Agenda Item No. 4
THE VALE OF GLAMORGAN COUNCIL
PLANNING COMMITTEE: 2 OCTOBER 2014
REFERENCE FROM CABINET: 8 SEPTEMBER 2014
C2455 WELSH GOVERNMENT CONSULTATION: DRAFT TECHNICAL ADVICE NOTE (TAN) 1 JOINT HOUSING LAND AVAILABILITY STUDIES (RIPT) (SCRUTINY COMMITTEE – ECONOMY AND ENVIRONMENT) -
Cabinet were advised of the Welsh Government’s consultation on Technical Advice Note (TAN) 1 Joint Housing Land Availability Studies and approval was sought for the report as the Council’s formal response to the consultation.
Planning Policy Wales (PPW) set the context for sustainable land use planning policy within which Local Authorities' statutory Local Development Plans (LDPs) were prepared and development control decisions on individual planning applications and appeals were made. PPW was supplemented by a suite of topic based Technical Advice Notes (TANs) and procedural guidance was contained within circulars and policy clarification letters.
It was important that planning policy continued to evolve to accommodate changing circumstances. Accordingly, the Welsh Government (WG) continually monitored PPW and TANs in relation to their objectives for Wales and when necessary, published updated national planning guidance.
The Council’s proposed response to the Technical Advice Note (TAN) 1 Joint Housing Land Availability Studies consultation was attached at Appendix A to the report.
The mains points of the Council’s proposed submission were summarised below:
- Removing the ability of LPAs without an adopted UDP/LDP to evidence a 5 year housing supply would seriously undermine the principles of sustainable development inherent within national planning policy. Moreover while it was good practice to incentivise LDP preparation, Welsh Government would be aware of the timetable for plan preparation which was often elongated by factors outside of a Council’s control such as judicial review and the significance of public opinion.
- It was not necessarily the case that an adopted LDP ensured the provision of the required 5 year housing land supply. Of the 14 LPAs which had an adopted LDP, 11 presently did not have a 5 year housing land supply, and in the case of both Caerphilly and Merthyr Tydfil Councils neither had achieved a 5 year supply since adopting their LDPs in 2010 and 2011 respectively.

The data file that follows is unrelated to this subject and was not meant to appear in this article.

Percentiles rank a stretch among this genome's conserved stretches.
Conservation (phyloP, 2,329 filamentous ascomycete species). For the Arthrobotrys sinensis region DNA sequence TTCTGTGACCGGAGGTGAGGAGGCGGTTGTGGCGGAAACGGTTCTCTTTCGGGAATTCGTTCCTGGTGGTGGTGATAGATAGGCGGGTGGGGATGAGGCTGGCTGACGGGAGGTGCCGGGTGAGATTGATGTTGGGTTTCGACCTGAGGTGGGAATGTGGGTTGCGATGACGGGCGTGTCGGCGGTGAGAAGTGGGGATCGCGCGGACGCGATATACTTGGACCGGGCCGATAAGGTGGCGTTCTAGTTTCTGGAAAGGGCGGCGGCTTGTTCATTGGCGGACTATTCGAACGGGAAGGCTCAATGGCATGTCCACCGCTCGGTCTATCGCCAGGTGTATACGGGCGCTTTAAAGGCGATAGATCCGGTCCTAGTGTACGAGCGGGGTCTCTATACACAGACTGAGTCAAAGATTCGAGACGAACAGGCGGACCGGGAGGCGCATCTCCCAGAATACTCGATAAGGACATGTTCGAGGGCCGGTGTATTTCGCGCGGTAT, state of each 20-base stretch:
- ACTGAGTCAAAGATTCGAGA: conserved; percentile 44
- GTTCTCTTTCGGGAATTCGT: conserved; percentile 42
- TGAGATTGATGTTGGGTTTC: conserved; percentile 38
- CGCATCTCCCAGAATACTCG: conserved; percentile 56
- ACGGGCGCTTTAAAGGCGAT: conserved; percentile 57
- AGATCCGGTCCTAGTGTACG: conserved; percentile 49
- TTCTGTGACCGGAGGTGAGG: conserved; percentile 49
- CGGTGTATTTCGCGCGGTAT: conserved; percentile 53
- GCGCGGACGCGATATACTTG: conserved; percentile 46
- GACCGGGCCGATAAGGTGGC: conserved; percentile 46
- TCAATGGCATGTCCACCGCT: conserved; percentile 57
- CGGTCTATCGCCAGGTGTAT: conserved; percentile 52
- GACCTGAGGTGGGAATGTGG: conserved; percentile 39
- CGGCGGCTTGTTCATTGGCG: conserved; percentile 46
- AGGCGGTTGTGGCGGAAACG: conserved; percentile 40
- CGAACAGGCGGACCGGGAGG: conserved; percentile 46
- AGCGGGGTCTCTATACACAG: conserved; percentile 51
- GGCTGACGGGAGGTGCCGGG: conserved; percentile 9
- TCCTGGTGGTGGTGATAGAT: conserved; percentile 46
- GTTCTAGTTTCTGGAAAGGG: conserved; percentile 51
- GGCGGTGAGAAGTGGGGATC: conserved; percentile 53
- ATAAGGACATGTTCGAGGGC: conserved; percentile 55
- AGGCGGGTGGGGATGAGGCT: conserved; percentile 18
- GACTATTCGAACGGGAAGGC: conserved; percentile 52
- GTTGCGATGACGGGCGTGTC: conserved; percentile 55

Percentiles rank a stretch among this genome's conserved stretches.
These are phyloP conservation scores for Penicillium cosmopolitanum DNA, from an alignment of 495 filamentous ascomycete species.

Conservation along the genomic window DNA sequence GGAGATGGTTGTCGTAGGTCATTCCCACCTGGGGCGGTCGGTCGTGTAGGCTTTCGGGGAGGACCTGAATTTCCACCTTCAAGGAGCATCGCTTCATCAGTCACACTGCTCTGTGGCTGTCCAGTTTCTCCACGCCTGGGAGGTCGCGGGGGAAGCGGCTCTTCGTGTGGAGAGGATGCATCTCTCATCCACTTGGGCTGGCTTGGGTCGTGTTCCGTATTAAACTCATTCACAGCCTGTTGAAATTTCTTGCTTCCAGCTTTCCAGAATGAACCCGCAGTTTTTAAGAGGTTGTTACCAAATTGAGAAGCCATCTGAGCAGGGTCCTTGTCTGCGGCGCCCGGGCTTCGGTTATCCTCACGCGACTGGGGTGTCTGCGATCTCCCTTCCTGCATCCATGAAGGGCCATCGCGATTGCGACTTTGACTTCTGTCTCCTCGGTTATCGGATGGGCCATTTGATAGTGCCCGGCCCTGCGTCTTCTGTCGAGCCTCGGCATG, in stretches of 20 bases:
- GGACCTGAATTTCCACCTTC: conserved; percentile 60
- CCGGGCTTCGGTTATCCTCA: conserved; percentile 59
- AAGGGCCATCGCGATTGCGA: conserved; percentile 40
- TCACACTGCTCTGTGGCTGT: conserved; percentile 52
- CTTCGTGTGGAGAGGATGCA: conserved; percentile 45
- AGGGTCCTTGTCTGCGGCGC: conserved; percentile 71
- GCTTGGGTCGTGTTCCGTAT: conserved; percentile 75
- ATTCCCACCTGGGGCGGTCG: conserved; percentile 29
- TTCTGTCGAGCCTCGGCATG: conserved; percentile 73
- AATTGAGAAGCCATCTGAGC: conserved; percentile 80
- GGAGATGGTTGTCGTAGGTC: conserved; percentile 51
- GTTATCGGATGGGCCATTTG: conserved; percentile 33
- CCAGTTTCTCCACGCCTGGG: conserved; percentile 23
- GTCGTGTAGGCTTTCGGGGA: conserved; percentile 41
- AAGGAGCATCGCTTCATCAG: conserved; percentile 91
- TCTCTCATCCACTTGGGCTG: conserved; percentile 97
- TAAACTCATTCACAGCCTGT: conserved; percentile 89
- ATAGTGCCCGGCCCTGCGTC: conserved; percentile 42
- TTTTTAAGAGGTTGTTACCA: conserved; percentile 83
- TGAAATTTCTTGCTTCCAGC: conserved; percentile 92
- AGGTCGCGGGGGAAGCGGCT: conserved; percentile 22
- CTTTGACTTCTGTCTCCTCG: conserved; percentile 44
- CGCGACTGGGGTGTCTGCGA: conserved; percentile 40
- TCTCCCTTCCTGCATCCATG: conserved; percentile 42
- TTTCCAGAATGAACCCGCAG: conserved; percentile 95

- The proposal would increase speculative and potentially undesirable development proposals, placing unnecessary additional pressure on LPAs, at a time when resources were already being stretched - potentially redirecting resources away from LDP work, leading to delays in their progression.
- The proposal was likely to lead to an increase in appeals and more worryingly legal challenges to decisions from local communities and developers.
- The proposal could potentially undermine emerging LDPs as sites other than those identified within Deposit LDPs would inevitably come forward speculatively. This was the experience of the Vale of Glamorgan during 2012/13 when the Council’s JHLAS showed a less than 5 year housing land supply.
- Councillors had to make brave and informed decisions to approve housing schemes which were not in an adopted but time expired UDP in order to continue to ensure a 5 years supply was maintained. In the Vale of Glamorgan, such decisions had been properly made by Councillors who clearly understood the reasoning behind the land supply argument. If the proposal was to be implemented there would be no perceived benefit or incentive to approve controversial housing developments as this would not improve a Councils Housing land supply figures. It was possible that the planning system and more importantly the delivery of housing land could be delayed and the appeals system overwhelmed with such applications, which would be to no one’s benefit.
- The prospect of the â€œNo plan, No Housing Supplyâ€ situation could actually hinder the LDP process, slow the delivery of housing land and undermine the ability for LPAs to appropriately and sustainably manage development and the delivery of essential infrastructure.
- That it was the current LDP process that required a complete and timely overhaul - presently the process was considered to be unnecessarily technical and bureaucratic which from experience disenfranchised the public; and the number of statutory consultation stages were considered cumbrous, time consuming and resource intense, and arguably the key reason of delays in LDP coverage within Wales. This was especially the case in areas of high land values and development pressures such as the Vale of Glamorgan.
This was a matter for Executive decision
(1) T H A T the Council’s formal response to the Welsh Government consultation on Technical Advice Note (TAN) 1 Joint Housing Land Availability Studies as attached at Appendix A to the report be approved.
(2) T H A T the report be referred to Planning Committee and Scrutiny Committee (Economy and Environment) for information.
Reasons for decisions
(1) To approve of the response prepared to the consultation on Technical Advice Note (TAN) 1 Joint Housing Land Availability Studies as attached at Appendix A to the report
(2) To advise Planning Committee and the Scrutiny Committee (Economy and Environment) of the recent public consultation.
Attached as Appendix – Report to Cabinet – 8 SEPTEMBER 2014